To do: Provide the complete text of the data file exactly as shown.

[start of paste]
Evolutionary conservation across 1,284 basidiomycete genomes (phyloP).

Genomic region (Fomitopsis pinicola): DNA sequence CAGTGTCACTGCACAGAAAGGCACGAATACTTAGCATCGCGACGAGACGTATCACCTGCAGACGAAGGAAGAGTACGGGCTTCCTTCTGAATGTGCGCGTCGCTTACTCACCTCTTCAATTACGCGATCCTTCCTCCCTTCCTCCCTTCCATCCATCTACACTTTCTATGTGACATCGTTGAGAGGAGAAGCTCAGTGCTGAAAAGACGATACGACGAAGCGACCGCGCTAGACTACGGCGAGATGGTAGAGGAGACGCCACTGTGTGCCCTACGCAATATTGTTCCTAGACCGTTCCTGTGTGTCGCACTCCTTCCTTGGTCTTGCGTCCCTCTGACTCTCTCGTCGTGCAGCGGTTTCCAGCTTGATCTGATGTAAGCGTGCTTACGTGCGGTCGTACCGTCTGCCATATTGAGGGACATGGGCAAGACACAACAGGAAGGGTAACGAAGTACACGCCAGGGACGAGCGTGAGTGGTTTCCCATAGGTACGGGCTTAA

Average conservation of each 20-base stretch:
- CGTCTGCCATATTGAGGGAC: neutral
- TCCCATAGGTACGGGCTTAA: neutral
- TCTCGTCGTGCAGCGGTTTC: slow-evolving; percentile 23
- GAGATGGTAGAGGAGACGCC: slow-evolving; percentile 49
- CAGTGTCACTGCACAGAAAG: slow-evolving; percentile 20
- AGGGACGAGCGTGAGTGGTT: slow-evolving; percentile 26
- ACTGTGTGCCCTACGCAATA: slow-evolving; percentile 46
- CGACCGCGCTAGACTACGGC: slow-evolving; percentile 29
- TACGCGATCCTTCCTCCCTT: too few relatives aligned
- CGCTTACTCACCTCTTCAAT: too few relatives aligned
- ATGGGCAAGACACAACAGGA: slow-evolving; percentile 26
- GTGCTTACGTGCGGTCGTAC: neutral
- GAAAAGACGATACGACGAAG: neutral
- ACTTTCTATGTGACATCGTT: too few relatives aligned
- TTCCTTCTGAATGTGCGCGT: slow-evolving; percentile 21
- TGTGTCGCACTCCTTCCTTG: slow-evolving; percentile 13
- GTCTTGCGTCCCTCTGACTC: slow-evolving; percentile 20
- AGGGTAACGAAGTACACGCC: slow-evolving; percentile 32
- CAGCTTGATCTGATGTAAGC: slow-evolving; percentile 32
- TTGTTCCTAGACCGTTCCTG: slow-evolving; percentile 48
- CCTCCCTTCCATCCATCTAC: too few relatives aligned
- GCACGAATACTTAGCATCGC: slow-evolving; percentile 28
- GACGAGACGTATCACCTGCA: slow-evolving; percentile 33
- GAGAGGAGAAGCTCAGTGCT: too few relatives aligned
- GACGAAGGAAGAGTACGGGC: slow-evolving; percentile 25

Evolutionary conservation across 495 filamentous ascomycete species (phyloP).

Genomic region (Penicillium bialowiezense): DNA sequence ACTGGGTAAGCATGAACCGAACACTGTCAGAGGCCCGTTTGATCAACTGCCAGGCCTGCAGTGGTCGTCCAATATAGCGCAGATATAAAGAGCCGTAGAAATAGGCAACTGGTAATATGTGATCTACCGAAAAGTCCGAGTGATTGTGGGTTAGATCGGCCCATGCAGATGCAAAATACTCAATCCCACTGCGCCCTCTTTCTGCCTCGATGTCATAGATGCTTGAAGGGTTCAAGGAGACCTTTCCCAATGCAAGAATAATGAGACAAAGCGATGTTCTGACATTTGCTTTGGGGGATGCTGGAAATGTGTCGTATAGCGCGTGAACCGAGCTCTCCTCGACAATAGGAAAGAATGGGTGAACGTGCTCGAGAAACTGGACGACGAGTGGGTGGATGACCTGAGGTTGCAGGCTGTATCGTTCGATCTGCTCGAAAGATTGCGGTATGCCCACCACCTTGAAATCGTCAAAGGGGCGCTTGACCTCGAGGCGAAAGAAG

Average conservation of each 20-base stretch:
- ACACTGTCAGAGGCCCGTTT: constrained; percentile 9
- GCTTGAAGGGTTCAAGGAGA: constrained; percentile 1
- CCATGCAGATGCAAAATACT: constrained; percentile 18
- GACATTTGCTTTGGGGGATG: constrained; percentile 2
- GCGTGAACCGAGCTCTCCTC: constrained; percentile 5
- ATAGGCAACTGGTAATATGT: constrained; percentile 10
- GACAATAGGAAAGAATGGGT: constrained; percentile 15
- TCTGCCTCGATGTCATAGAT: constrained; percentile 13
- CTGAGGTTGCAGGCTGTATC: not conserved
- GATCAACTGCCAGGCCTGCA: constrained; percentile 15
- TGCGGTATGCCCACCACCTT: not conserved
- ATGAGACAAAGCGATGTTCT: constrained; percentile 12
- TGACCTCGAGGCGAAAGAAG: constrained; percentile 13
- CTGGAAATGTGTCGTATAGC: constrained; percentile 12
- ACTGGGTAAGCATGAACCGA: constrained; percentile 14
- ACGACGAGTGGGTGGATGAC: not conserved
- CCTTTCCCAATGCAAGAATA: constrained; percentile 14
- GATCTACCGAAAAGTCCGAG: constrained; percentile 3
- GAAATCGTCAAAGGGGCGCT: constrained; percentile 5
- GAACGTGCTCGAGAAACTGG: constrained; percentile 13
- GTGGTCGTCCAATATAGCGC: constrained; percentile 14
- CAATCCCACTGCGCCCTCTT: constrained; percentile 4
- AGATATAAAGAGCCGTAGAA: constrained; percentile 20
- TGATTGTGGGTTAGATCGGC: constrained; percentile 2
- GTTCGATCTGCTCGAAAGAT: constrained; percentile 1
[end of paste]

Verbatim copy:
Evolutionary conservation across 1,284 basidiomycete genomes (phyloP).

Genomic region (Fomitopsis pinicola): DNA sequence CAGTGTCACTGCACAGAAAGGCACGAATACTTAGCATCGCGACGAGACGTATCACCTGCAGACGAAGGAAGAGTACGGGCTTCCTTCTGAATGTGCGCGTCGCTTACTCACCTCTTCAATTACGCGATCCTTCCTCCCTTCCTCCCTTCCATCCATCTACACTTTCTATGTGACATCGTTGAGAGGAGAAGCTCAGTGCTGAAAAGACGATACGACGAAGCGACCGCGCTAGACTACGGCGAGATGGTAGAGGAGACGCCACTGTGTGCCCTACGCAATATTGTTCCTAGACCGTTCCTGTGTGTCGCACTCCTTCCTTGGTCTTGCGTCCCTCTGACTCTCTCGTCGTGCAGCGGTTTCCAGCTTGATCTGATGTAAGCGTGCTTACGTGCGGTCGTACCGTCTGCCATATTGAGGGACATGGGCAAGACACAACAGGAAGGGTAACGAAGTACACGCCAGGGACGAGCGTGAGTGGTTTCCCATAGGTACGGGCTTAA

Average conservation of each 20-base stretch:
- CGTCTGCCATATTGAGGGAC: neutral
- TCCCATAGGTACGGGCTTAA: neutral
- TCTCGTCGTGCAGCGGTTTC: slow-evolving; percentile 23
- GAGATGGTAGAGGAGACGCC: slow-evolving; percentile 49
- CAGTGTCACTGCACAGAAAG: slow-evolving; percentile 20
- AGGGACGAGCGTGAGTGGTT: slow-evolving; percentile 26
- ACTGTGTGCCCTACGCAATA: slow-evolving; percentile 46
- CGACCGCGCTAGACTACGGC: slow-evolving; percentile 29
- TACGCGATCCTTCCTCCCTT: too few relatives aligned
- CGCTTACTCACCTCTTCAAT: too few relatives aligned
- ATGGGCAAGACACAACAGGA: slow-evolving; percentile 26
- GTGCTTACGTGCGGTCGTAC: neutral
- GAAAAGACGATACGACGAAG: neutral
- ACTTTCTATGTGACATCGTT: too few relatives aligned
- TTCCTTCTGAATGTGCGCGT: slow-evolving; percentile 21
- TGTGTCGCACTCCTTCCTTG: slow-evolving; percentile 13
- GTCTTGCGTCCCTCTGACTC: slow-evolving; percentile 20
- AGGGTAACGAAGTACACGCC: slow-evolving; percentile 32
- CAGCTTGATCTGATGTAAGC: slow-evolving; percentile 32
- TTGTTCCTAGACCGTTCCTG: slow-evolving; percentile 48
- CCTCCCTTCCATCCATCTAC: too few relatives aligned
- GCACGAATACTTAGCATCGC: slow-evolving; percentile 28
- GACGAGACGTATCACCTGCA: slow-evolving; percentile 33
- GAGAGGAGAAGCTCAGTGCT: too few relatives aligned
- GACGAAGGAAGAGTACGGGC: slow-evolving; percentile 25

Evolutionary conservation across 495 filamentous ascomycete species (phyloP).

Genomic region (Penicillium bialowiezense): DNA sequence ACTGGGTAAGCATGAACCGAACACTGTCAGAGGCCCGTTTGATCAACTGCCAGGCCTGCAGTGGTCGTCCAATATAGCGCAGATATAAAGAGCCGTAGAAATAGGCAACTGGTAATATGTGATCTACCGAAAAGTCCGAGTGATTGTGGGTTAGATCGGCCCATGCAGATGCAAAATACTCAATCCCACTGCGCCCTCTTTCTGCCTCGATGTCATAGATGCTTGAAGGGTTCAAGGAGACCTTTCCCAATGCAAGAATAATGAGACAAAGCGATGTTCTGACATTTGCTTTGGGGGATGCTGGAAATGTGTCGTATAGCGCGTGAACCGAGCTCTCCTCGACAATAGGAAAGAATGGGTGAACGTGCTCGAGAAACTGGACGACGAGTGGGTGGATGACCTGAGGTTGCAGGCTGTATCGTTCGATCTGCTCGAAAGATTGCGGTATGCCCACCACCTTGAAATCGTCAAAGGGGCGCTTGACCTCGAGGCGAAAGAAG

Average conservation of each 20-base stretch:
- ACACTGTCAGAGGCCCGTTT: constrained; percentile 9
- GCTTGAAGGGTTCAAGGAGA: constrained; percentile 1
- CCATGCAGATGCAAAATACT: constrained; percentile 18
- GACATTTGCTTTGGGGGATG: constrained; percentile 2
- GCGTGAACCGAGCTCTCCTC: constrained; percentile 5
- ATAGGCAACTGGTAATATGT: constrained; percentile 10
- GACAATAGGAAAGAATGGGT: constrained; percentile 15
- TCTGCCTCGATGTCATAGAT: constrained; percentile 13
- CTGAGGTTGCAGGCTGTATC: not conserved
- GATCAACTGCCAGGCCTGCA: constrained; percentile 15
- TGCGGTATGCCCACCACCTT: not conserved
- ATGAGACAAAGCGATGTTCT: constrained; percentile 12
- TGACCTCGAGGCGAAAGAAG: constrained; percentile 13
- CTGGAAATGTGTCGTATAGC: constrained; percentile 12
- ACTGGGTAAGCATGAACCGA: constrained; percentile 14
- ACGACGAGTGGGTGGATGAC: not conserved
- CCTTTCCCAATGCAAGAATA: constrained; percentile 14
- GATCTACCGAAAAGTCCGAG: constrained; percentile 3
- GAAATCGTCAAAGGGGCGCT: constrained; percentile 5
- GAACGTGCTCGAGAAACTGG: constrained; percentile 13
- GTGGTCGTCCAATATAGCGC: constrained; percentile 14
- CAATCCCACTGCGCCCTCTT: constrained; percentile 4
- AGATATAAAGAGCCGTAGAA: constrained; percentile 20
- TGATTGTGGGTTAGATCGGC: constrained; percentile 2
- GTTCGATCTGCTCGAAAGAT: constrained; percentile 1